Chapter XIII
 

Ramsey passed the slightly disfigured Linski on the campus next day without betraying any embarrassment or making a sign of recognition. Fred Mitchell told his roommate, chuckling, that Linski had sworn to "get" him, and, not knowing Fred's affiliations, had made him the confidant of his oath. Fred had given his blessing, he said, upon the enterprise, and advised Linski to use a brick. "He'll hit you on the head with it," said the light-hearted Fred, falling back upon this old joke. "Then you can catch it as it bounces off and throw it back at him."

However, Linski proved to be merely an episode, not only so far as Ramsey was concerned but in the Lumen and in the university as well. His suspension from the Lumen was for a year, and so cruel a punishment it proved for this born debater that he noisily declared he would found a debating society himself, and had a poster printed and distributed announcing the first meeting of "The Free Speech and Masses' Rights Council." Several town loafers attended the meeting, but the only person connected with the university who came was an oriental student, a Chinese youth of almost intrusive amiability. Linski made a fiery address, the townsmen loudly appluading his advocacy of an embargo on munitions and the distribution of everybody's "property," but the Chinaman, accustomed to see students so madly in earnest only when they were burlesquing, took the whole affair to be intended humour, and tittered politely without cessation--except at such times as he thought it proper to appear quite wrung with laughter. Then he would rock himself, clasp his mouth with both hands and splutter through his fingers. Linski accused him of being in the pay of "capital."

Next day the orator was unable to show himself upon the campus without causing demonstrations; whenever he was seen a file of quickly gathering students marched behind him chanting repeatedly and deafeningly in chorus: "Down with Wall Street! Hoch der Kaiser! Who loves Linski? Who, who, who? Hoo Lun! Who loves Linski? Who, who, who? Hoo Lun!"

Linski was disgusted, resigned from the university, and disappeared.

"Well, here it isn't mid-year Exams yet, and the good ole class of Nineteen-Eighteen's already lost a member," said Fred Mitchell. "I guess we can bear the break-up!"

"I guess so," Ramsey assented. "That Linski might just as well stayed here, though."

"Why?"

"He couldn't do any harm here. He'll prob'ly get more people to listen to him in cities where there's so many new immigrants and all such that don't know anything, comin' in all the time."

"Oh, well," said Fred. "What do we care what happens to Chicago! Come on, let's behave real wild, and go on over to the 'Teria and get us a couple egg sandwiches and sassprilly."

Ramsey was willing.

After the strain of the "mid-year Exams" in February, they lived a free-hearted life. They had settled into the ways of their world; they had grown used to it, and it had grown used to them; there was no longer any ignominy in being a freshman. They romped upon the campus and sometimes rioted harmlessly about the streets of the town. In the evenings they visited their fellows and Brethren and were visited in turn, and sometimes they looked so far ahead as to talk vaguely of their plans for professions or business--though to a freshman this concerned an almost unthinkably distant prospect. "I guess I'll go in with my father, in the wholesale drug business," said Fred. "My married brother already is in the firm, and I suppose they'll give me a show--send me out on the road a year or two first, maybe, to try me. Then I'm going to marry some little cutie and settle down. What you goin' to do, Ramsey? Go to Law School, and then come back and go in your father's office?"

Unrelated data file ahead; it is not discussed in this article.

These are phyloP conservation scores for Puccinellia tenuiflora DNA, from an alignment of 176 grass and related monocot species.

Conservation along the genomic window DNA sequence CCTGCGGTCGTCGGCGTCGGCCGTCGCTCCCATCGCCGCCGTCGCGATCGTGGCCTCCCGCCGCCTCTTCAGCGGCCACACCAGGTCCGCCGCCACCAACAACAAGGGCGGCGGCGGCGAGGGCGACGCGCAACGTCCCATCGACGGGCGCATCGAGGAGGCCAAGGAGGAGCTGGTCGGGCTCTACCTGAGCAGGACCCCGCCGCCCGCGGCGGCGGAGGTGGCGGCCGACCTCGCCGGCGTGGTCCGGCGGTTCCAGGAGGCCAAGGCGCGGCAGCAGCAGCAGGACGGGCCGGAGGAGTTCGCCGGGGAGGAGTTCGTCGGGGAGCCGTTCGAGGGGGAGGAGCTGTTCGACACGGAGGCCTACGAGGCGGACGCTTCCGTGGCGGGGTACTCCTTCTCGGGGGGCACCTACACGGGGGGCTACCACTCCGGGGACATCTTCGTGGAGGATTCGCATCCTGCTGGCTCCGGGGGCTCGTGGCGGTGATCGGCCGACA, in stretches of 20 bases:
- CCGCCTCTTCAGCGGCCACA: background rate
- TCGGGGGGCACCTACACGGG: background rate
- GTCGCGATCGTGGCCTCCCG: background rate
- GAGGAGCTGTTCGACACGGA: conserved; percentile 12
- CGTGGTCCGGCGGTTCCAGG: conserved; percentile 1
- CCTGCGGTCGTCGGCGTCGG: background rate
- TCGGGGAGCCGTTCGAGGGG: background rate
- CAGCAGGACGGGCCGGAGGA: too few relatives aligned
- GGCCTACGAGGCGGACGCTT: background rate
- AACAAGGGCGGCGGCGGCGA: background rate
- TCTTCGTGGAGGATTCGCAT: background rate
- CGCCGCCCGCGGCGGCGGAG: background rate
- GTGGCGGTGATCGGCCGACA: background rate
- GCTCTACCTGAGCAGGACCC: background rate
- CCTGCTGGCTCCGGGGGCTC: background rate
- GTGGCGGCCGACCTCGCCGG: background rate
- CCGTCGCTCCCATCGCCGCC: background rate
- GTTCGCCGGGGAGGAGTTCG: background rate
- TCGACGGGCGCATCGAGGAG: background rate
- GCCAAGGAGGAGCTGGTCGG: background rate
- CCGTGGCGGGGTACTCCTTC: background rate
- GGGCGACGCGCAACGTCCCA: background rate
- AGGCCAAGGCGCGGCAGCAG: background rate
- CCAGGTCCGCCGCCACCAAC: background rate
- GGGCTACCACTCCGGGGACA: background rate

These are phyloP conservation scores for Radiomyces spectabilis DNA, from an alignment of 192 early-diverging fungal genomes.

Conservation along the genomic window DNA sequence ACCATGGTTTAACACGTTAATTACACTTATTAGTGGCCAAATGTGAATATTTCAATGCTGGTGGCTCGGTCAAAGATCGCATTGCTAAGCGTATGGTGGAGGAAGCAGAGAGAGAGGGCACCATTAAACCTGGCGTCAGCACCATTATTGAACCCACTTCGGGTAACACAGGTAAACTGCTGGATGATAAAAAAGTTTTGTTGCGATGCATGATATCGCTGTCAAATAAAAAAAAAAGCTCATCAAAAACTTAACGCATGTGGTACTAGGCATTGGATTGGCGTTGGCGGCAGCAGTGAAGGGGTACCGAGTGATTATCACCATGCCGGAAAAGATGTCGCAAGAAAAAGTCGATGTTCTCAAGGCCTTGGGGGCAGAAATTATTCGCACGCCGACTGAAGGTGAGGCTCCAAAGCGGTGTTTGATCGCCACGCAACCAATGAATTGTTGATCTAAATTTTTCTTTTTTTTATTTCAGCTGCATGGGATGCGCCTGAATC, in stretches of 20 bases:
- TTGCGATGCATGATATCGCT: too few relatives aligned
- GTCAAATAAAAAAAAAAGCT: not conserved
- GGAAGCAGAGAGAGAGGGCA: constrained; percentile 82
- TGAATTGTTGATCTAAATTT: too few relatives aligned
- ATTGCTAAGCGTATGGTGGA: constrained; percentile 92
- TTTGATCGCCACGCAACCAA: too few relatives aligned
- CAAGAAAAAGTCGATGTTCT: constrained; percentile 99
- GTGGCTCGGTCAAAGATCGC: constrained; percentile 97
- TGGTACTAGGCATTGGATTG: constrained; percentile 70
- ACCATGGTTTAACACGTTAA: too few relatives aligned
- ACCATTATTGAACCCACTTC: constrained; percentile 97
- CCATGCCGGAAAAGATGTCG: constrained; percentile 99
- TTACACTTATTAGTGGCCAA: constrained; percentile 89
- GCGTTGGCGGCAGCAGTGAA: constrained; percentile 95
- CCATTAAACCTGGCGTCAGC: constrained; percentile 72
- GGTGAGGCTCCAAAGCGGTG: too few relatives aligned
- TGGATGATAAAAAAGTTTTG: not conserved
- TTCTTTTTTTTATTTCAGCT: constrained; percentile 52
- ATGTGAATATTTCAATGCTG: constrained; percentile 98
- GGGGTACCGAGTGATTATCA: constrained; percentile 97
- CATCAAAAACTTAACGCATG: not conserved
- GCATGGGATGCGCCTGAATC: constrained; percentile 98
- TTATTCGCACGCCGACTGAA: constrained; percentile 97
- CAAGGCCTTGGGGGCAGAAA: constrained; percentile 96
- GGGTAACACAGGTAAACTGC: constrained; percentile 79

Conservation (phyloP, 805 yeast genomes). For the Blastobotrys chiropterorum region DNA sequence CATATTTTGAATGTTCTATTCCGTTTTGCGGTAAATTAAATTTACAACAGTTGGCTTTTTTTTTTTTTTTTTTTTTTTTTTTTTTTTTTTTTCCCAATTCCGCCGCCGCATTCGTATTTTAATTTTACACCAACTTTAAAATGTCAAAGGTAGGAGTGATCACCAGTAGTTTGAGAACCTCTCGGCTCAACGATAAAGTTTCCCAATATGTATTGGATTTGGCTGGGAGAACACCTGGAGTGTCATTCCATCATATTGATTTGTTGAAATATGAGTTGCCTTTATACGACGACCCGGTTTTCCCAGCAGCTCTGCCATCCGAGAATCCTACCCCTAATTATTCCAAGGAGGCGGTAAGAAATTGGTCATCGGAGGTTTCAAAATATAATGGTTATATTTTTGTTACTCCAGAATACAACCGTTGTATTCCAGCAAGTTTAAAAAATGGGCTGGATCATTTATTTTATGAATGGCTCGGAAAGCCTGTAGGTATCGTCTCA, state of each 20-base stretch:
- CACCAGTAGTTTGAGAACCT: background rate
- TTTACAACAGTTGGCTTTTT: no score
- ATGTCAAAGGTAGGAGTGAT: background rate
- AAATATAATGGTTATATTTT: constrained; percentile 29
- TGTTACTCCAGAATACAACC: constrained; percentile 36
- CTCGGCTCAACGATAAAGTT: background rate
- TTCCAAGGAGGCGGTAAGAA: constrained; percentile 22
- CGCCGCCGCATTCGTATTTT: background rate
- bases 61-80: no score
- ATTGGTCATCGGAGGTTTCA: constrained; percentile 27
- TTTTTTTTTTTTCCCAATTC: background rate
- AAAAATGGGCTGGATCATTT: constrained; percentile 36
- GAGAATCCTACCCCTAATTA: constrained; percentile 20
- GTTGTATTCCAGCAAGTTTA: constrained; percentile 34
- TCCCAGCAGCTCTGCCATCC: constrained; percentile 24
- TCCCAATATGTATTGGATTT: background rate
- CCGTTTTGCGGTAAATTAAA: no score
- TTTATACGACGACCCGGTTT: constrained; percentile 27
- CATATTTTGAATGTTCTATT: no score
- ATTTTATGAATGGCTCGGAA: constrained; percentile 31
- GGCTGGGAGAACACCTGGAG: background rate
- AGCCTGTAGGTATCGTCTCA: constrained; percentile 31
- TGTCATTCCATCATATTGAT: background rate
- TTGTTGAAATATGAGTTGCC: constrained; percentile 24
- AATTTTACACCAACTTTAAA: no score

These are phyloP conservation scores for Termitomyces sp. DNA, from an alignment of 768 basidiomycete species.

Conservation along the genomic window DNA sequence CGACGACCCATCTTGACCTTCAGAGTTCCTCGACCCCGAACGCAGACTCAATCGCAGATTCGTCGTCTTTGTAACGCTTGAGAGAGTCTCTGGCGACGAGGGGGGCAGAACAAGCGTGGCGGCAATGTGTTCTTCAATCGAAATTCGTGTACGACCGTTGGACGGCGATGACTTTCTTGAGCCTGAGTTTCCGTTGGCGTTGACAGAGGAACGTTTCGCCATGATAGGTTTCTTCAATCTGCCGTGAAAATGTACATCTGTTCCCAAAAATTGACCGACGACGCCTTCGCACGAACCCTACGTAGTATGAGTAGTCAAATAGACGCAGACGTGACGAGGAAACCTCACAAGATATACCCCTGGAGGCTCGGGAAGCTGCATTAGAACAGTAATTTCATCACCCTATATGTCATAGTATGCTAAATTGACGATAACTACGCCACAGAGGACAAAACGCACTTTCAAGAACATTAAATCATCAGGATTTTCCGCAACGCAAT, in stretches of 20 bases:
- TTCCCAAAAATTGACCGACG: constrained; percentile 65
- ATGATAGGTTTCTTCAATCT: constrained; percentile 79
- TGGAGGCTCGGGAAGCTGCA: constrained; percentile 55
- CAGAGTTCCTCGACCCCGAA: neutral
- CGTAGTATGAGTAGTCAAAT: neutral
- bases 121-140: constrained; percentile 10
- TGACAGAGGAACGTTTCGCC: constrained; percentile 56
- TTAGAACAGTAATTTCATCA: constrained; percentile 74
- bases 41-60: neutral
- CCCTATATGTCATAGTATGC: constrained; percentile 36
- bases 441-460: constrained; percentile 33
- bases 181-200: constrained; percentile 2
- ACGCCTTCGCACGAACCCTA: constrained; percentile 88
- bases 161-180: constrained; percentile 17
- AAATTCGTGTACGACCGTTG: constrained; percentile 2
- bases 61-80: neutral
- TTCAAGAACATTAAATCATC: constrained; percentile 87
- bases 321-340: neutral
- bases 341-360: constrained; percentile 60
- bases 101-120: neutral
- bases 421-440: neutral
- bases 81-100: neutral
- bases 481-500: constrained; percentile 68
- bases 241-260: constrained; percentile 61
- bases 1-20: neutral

"I don't know. Guess so."

It was always Fred who did most of the talking; Ramsey was quiet. Fred told the "frat seniors" that Ramsey was "developing a whole lot these days"; and he told Ramsey himself that he could see a "big change" in him, adding that the improvement was probably due to Ramsey's having passed through "terrible trials like that debate."

Ramsey kept to their rooms more than his comrade did, one reason for this domesticity being that he "had to study longer than Fred did, to keep up"; and another reason may have been a greater shyness than Fred possessed--if, indeed, Fred possessed any shyness at all. For Fred was a cheery spirit difficult to abash, and by the coming of spring knew all of the best-looking girl students in the place--knew them well enough, it appeared, to speak of them not merely by their first names but by abbreviations of these. He had become fashion's sprig, a "fusser" and butterfly, and he reproached his roommate for shunning the ladies.

"Well, the truth is, Fred," said Ramsey one day, responding darkly; --"well, you see the truth is, Fred, I've had a--a--I've had an experience--"

So, only, did he refer to Milla.

Fred said no more; and it was comprehended between them that the past need never be definitely referred to again, but that it stood between Ramsey and any entertainment to be obtained of the gentler but less trustworthy sex. And when other Brethren of the "frat" would have pressed Ramsey to join them in various frivolous enterprises concerning "co-eds," or to be shared by "co-eds," Fred thought it better to explain to them privately (all being sacred among Brethren) how Ramsey's life, so far as Girls went, had been toyed with by one now a Married Woman.

This created a great deal of respect for Ramsey. It became understood everywhere that he was a woman-hater.